'Multiplying the associations': David Smith and Modern Paints

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Abstract

The American sculptor, David Smith is widely known for his welded steel constructions, but his work is also characterized by an enduring conversation between drawing and sculpture. Although it has for many years been assumed (erroneously) that Smith only used a self-created mixture of egg yolk and black ink in the abstract calligraphic drawings that he made during the 1950s, new research has demonstrated that in fact Smith utilised a variety of modern paints and resins to nuance his work on paper. The following article illustrates Smith’s use of modern paints by touching briefly on a number of examples where Smith used the expressive potential of alkyds, acrylics and vinyl paints in his work, and discusses the importance of their identification both for their preservation and for the enrichment of our understanding of his work.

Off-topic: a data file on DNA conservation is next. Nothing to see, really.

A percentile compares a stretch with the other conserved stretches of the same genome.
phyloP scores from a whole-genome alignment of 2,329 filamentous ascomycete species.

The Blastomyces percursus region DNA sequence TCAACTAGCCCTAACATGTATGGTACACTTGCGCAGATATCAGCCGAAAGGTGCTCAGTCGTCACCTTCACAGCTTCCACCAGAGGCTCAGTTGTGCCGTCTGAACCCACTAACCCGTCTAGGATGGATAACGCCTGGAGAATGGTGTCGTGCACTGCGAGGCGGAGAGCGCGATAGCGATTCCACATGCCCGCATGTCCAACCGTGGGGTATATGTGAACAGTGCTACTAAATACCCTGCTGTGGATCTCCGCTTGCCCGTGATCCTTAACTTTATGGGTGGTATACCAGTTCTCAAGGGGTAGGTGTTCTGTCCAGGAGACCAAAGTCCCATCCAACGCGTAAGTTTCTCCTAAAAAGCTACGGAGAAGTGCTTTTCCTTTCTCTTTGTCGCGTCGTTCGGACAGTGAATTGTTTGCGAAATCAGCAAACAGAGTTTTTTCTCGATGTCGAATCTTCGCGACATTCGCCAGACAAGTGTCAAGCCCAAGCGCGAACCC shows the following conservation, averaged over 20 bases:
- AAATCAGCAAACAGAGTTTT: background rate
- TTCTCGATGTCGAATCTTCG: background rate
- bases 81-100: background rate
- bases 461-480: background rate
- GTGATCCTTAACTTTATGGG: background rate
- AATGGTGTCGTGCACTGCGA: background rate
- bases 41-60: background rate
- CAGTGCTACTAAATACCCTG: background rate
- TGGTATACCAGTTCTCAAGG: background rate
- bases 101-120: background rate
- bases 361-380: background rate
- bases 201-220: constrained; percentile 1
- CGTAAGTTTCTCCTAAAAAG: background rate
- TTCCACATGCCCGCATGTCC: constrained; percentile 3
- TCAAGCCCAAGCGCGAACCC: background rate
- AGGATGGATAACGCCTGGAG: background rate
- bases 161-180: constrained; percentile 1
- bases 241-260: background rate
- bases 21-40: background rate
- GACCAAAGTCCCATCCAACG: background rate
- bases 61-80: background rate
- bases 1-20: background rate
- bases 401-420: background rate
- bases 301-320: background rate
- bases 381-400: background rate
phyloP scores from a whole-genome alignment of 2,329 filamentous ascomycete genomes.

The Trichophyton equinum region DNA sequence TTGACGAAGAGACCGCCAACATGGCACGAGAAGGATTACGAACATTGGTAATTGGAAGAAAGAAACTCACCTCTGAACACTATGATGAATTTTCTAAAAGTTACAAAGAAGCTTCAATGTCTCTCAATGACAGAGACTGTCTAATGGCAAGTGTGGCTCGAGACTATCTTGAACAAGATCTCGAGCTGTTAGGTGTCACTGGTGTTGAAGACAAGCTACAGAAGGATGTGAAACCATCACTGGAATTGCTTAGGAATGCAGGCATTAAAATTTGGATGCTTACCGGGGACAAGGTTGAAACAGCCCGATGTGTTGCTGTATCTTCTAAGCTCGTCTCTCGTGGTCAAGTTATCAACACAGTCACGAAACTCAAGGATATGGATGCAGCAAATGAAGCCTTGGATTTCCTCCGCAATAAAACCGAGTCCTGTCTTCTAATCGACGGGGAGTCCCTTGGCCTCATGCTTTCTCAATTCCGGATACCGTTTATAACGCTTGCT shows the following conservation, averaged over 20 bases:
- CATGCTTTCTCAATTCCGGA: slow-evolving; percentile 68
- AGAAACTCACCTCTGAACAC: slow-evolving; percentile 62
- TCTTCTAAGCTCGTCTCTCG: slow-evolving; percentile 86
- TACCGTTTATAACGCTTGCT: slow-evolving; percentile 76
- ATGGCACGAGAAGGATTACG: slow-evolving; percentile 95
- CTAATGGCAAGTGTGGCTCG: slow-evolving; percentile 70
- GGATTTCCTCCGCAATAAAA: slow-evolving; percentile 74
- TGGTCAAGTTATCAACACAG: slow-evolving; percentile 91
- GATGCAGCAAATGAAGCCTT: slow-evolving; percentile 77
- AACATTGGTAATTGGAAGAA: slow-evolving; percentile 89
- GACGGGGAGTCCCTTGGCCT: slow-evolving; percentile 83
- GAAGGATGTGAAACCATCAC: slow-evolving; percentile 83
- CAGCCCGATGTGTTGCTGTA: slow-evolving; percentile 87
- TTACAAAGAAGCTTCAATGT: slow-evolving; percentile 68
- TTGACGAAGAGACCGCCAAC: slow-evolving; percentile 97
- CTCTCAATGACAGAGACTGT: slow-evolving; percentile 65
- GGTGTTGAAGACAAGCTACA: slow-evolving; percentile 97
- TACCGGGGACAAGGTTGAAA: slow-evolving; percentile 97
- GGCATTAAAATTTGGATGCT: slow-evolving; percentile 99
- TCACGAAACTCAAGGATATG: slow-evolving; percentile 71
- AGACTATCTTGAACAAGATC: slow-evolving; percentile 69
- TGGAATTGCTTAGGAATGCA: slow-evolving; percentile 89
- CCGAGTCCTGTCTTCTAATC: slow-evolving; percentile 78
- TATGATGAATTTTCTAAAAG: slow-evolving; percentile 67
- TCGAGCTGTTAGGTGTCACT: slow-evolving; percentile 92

Translated title of the contribution'Multiplying the associations': David Smith and Modern Paints
Original languageSpanish
Title of host publicationIIC-GEC 12a Jornada de Conservación de Arte Contemporáneo
Place of PublicationMadrid
PublisherMinisterio de Cultura y Deporte, Spain
Volume12
Publication statusPublished - 1 Feb 2011
EventInternational Institute for Conservation, Grupo Espanol (IIC-GEC)
12a Jornada de Conservación de Arte Contemporáneo
- Museo Nacional Centro de Arte Reina Sofía, Madrid, Spain
Duration: 1 Feb 20113 Feb 2011

Conference

ConferenceInternational Institute for Conservation, Grupo Espanol (IIC-GEC)
12a Jornada de Conservación de Arte Contemporáneo
Abbreviated title12a Jornada de Conservación de Arte Contemporáneo
CountrySpain
CityMadrid
Period1/02/113/02/11

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